TypeScript Modules tutorial with Examples

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1- What is a module?

Starting with the ECMAScript 2015 (ES6) specification, JavaScript has a new concept that is module. TypeScript also shares this concept.
Modules with code resources are only used in a closed scope, not in the global scope. This means that variables, functions, classes, .. declared in the module will not be visible to the outside of the module unless they are explicitly exported via the export expression. Also, to use an exported resource of another module you must explicitly import it via the import expression.
Programmers tend to organize each file as a module, which makes it easier to manage code. Although you can define two or more modules in a file with the module or namespace keyword. If a file does not include the module and namespace keywords, that means it is a single module.

2- Ideas about modules before ES6

The idea of a module has been around for a long time in JavaScript, but it wasn't until ES6 (2015) that it was supported at the language level by adding new keywords like import, export, and module. Before the ES6 (2015) version, there were many module specifications created such as CommonJS, AMD, UMD, .. their purpose is to establish conventions about the module ecosystem. Since then, there have been many libraries that implement the above specifications.
A code snippet that creates and uses the module according to CommonJS standards:

// package/lib is a dependency we require
var lib = require( "package/lib" );

// behaviour for our module
function foo(){
    lib.log( "hello world!" );
// export (expose) foo to other modules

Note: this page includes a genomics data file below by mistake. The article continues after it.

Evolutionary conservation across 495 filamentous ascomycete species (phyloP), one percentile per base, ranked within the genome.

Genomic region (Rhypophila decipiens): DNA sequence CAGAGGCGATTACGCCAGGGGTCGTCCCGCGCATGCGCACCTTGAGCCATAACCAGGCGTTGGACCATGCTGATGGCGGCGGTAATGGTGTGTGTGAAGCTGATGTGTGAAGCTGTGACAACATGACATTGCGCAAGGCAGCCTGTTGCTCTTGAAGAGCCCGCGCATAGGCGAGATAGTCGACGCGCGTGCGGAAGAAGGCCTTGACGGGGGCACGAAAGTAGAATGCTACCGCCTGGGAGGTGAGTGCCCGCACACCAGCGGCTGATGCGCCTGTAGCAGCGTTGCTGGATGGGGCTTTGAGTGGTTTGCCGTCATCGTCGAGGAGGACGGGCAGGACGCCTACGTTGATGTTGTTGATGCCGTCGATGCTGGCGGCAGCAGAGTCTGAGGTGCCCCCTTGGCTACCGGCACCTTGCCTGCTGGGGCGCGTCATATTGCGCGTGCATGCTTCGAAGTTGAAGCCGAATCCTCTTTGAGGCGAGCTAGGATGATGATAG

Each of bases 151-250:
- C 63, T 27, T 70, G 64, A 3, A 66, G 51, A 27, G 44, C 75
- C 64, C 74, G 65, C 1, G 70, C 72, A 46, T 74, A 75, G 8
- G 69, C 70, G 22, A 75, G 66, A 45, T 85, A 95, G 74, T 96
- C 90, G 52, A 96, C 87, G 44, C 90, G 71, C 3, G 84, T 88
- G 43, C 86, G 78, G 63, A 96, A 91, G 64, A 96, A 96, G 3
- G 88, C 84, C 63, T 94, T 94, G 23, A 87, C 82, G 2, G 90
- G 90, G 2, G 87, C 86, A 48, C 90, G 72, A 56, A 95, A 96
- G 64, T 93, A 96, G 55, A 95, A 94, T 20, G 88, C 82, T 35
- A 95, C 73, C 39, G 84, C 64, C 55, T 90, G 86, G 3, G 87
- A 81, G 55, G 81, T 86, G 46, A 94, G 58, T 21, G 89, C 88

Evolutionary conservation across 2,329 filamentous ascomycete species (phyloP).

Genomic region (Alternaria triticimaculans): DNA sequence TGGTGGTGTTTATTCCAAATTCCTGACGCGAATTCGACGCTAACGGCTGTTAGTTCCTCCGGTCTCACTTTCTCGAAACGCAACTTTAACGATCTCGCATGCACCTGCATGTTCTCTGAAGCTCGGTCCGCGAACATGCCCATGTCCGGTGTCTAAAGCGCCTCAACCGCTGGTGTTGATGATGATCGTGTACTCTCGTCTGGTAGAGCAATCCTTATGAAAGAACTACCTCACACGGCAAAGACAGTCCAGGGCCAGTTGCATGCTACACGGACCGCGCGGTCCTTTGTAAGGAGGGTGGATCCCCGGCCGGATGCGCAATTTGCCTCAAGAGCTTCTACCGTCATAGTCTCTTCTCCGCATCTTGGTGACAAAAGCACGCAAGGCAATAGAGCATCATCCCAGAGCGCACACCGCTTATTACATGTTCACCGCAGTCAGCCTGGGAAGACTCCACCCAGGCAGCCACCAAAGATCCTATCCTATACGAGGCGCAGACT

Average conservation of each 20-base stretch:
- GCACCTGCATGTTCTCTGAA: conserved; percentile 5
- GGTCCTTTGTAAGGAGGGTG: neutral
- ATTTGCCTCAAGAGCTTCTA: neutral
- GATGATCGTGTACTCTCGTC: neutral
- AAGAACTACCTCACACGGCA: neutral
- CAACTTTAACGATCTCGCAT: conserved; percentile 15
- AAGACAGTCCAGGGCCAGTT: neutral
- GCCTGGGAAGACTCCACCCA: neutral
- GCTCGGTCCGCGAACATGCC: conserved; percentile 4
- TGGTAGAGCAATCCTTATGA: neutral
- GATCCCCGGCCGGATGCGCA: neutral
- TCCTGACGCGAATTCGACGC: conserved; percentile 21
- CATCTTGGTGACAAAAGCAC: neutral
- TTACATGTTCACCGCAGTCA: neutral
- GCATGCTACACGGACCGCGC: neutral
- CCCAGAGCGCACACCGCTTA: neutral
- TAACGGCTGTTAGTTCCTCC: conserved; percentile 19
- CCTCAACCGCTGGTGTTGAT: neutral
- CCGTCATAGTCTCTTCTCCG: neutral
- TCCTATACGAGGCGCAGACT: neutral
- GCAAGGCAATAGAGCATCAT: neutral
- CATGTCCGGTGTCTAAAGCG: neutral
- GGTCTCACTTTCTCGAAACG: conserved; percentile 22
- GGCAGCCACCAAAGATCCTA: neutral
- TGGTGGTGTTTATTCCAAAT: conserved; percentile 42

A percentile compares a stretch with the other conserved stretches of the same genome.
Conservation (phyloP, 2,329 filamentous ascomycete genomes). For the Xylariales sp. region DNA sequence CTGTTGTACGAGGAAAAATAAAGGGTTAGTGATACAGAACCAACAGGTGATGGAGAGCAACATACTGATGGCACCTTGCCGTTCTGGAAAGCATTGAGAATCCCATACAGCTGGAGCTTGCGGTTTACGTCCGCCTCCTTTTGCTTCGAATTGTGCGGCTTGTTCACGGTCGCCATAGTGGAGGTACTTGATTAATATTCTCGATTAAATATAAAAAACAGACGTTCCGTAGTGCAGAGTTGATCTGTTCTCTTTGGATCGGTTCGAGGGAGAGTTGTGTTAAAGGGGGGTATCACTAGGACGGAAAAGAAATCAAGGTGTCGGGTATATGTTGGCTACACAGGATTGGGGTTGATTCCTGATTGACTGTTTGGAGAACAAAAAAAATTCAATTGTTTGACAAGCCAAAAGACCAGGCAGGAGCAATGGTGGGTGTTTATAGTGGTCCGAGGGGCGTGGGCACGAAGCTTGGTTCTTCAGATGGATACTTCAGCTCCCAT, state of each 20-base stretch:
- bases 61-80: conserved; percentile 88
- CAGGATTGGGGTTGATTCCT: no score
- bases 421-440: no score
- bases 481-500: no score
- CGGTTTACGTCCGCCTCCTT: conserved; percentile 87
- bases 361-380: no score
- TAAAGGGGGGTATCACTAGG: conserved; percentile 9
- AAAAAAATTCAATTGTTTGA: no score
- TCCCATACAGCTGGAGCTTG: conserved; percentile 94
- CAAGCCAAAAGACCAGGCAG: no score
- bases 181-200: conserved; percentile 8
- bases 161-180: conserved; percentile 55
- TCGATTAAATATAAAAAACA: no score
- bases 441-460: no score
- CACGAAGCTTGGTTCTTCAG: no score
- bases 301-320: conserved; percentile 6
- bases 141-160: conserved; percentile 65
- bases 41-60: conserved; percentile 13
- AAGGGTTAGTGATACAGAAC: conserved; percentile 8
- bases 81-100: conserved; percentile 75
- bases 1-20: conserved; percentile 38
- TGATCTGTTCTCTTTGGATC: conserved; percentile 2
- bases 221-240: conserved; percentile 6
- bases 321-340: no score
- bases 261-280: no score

exports.foo = foo;
Sometimes, old specifications and libraries confuse us, like getting lost in a maze. The following article introduces module history in JavaScript, which helps you get an overview of the module and stay away from learning outdated libraries:

3- export keyword

Similar to JavaScript, TypeScript's code has global scope by default. If you have multiple files in a project, variables, functions, ... written in one file can be recognized and used in other files. For easy understanding, see an example:

var greeting : string = "Hello World!";

function sayHello(name: string) {
    console.log(`Hello $name`);

// Set new value to greeting
greeting = 'Hi';
In the example above, the file1.ts file defines the greeting variable and the sayHello(string) function, which can be recognized and used in the file2.ts file. In addition, the greeting variable can be assigned a new value anywhere in the application, which can lead to conflicts or errors for the application.
export keyword
The export keyword is used to prevent the "default global scope" of TypeScript code. Usage: Put the export keyword in front of the "things" defined at the top-level of the file.
We rewrite the code in file1.ts with the participation of export keyword:
file1.ts (*)

export var greeting : string = "Hello World!";

export function sayHello(name: string) {
    console.log(`Hello $name`);
After modifying the code, file1.ts is considered a module.
The compiler will now report an error on file2.ts: